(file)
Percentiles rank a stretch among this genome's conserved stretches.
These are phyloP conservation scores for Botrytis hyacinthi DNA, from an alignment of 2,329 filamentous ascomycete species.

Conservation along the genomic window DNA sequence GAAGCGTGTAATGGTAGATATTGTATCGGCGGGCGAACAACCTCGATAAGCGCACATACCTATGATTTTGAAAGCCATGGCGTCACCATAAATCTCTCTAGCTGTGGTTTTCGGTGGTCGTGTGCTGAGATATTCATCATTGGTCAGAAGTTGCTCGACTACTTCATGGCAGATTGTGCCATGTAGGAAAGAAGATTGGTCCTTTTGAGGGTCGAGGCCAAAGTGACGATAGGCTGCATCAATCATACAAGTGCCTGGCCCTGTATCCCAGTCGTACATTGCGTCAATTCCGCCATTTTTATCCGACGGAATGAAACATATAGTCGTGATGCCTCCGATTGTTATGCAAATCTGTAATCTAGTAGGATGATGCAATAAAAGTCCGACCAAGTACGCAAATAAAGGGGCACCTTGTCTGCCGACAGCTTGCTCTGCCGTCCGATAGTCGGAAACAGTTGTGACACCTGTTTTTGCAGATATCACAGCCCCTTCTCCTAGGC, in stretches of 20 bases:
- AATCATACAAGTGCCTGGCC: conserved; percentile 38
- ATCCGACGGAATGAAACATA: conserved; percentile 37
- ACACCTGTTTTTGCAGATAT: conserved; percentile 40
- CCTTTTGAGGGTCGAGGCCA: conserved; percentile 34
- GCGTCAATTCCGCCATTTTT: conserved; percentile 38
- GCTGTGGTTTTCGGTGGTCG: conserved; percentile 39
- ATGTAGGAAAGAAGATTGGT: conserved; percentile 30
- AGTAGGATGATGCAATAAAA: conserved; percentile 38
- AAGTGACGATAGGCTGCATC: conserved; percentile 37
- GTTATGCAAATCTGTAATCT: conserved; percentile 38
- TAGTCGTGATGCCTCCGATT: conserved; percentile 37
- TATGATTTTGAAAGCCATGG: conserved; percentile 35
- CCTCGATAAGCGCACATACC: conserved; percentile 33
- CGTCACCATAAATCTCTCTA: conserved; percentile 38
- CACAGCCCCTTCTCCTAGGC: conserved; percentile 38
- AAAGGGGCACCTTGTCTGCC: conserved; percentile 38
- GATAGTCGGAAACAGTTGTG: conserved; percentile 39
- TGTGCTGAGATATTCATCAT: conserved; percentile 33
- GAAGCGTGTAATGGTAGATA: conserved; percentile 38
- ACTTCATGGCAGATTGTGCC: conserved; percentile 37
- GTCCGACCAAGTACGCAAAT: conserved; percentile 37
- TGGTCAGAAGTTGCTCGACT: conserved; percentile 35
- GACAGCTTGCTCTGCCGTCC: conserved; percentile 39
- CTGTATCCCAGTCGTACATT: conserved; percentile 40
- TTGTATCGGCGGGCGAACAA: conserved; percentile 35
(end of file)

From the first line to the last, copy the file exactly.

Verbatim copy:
Percentiles rank a stretch among this genome's conserved stretches.
These are phyloP conservation scores for Botrytis hyacinthi DNA, from an alignment of 2,329 filamentous ascomycete species.

Conservation along the genomic window DNA sequence GAAGCGTGTAATGGTAGATATTGTATCGGCGGGCGAACAACCTCGATAAGCGCACATACCTATGATTTTGAAAGCCATGGCGTCACCATAAATCTCTCTAGCTGTGGTTTTCGGTGGTCGTGTGCTGAGATATTCATCATTGGTCAGAAGTTGCTCGACTACTTCATGGCAGATTGTGCCATGTAGGAAAGAAGATTGGTCCTTTTGAGGGTCGAGGCCAAAGTGACGATAGGCTGCATCAATCATACAAGTGCCTGGCCCTGTATCCCAGTCGTACATTGCGTCAATTCCGCCATTTTTATCCGACGGAATGAAACATATAGTCGTGATGCCTCCGATTGTTATGCAAATCTGTAATCTAGTAGGATGATGCAATAAAAGTCCGACCAAGTACGCAAATAAAGGGGCACCTTGTCTGCCGACAGCTTGCTCTGCCGTCCGATAGTCGGAAACAGTTGTGACACCTGTTTTTGCAGATATCACAGCCCCTTCTCCTAGGC, in stretches of 20 bases:
- AATCATACAAGTGCCTGGCC: conserved; percentile 38
- ATCCGACGGAATGAAACATA: conserved; percentile 37
- ACACCTGTTTTTGCAGATAT: conserved; percentile 40
- CCTTTTGAGGGTCGAGGCCA: conserved; percentile 34
- GCGTCAATTCCGCCATTTTT: conserved; percentile 38
- GCTGTGGTTTTCGGTGGTCG: conserved; percentile 39
- ATGTAGGAAAGAAGATTGGT: conserved; percentile 30
- AGTAGGATGATGCAATAAAA: conserved; percentile 38
- AAGTGACGATAGGCTGCATC: conserved; percentile 37
- GTTATGCAAATCTGTAATCT: conserved; percentile 38
- TAGTCGTGATGCCTCCGATT: conserved; percentile 37
- TATGATTTTGAAAGCCATGG: conserved; percentile 35
- CCTCGATAAGCGCACATACC: conserved; percentile 33
- CGTCACCATAAATCTCTCTA: conserved; percentile 38
- CACAGCCCCTTCTCCTAGGC: conserved; percentile 38
- AAAGGGGCACCTTGTCTGCC: conserved; percentile 38
- GATAGTCGGAAACAGTTGTG: conserved; percentile 39
- TGTGCTGAGATATTCATCAT: conserved; percentile 33
- GAAGCGTGTAATGGTAGATA: conserved; percentile 38
- ACTTCATGGCAGATTGTGCC: conserved; percentile 37
- GTCCGACCAAGTACGCAAAT: conserved; percentile 37
- TGGTCAGAAGTTGCTCGACT: conserved; percentile 35
- GACAGCTTGCTCTGCCGTCC: conserved; percentile 39
- CTGTATCCCAGTCGTACATT: conserved; percentile 40
- TTGTATCGGCGGGCGAACAA: conserved; percentile 35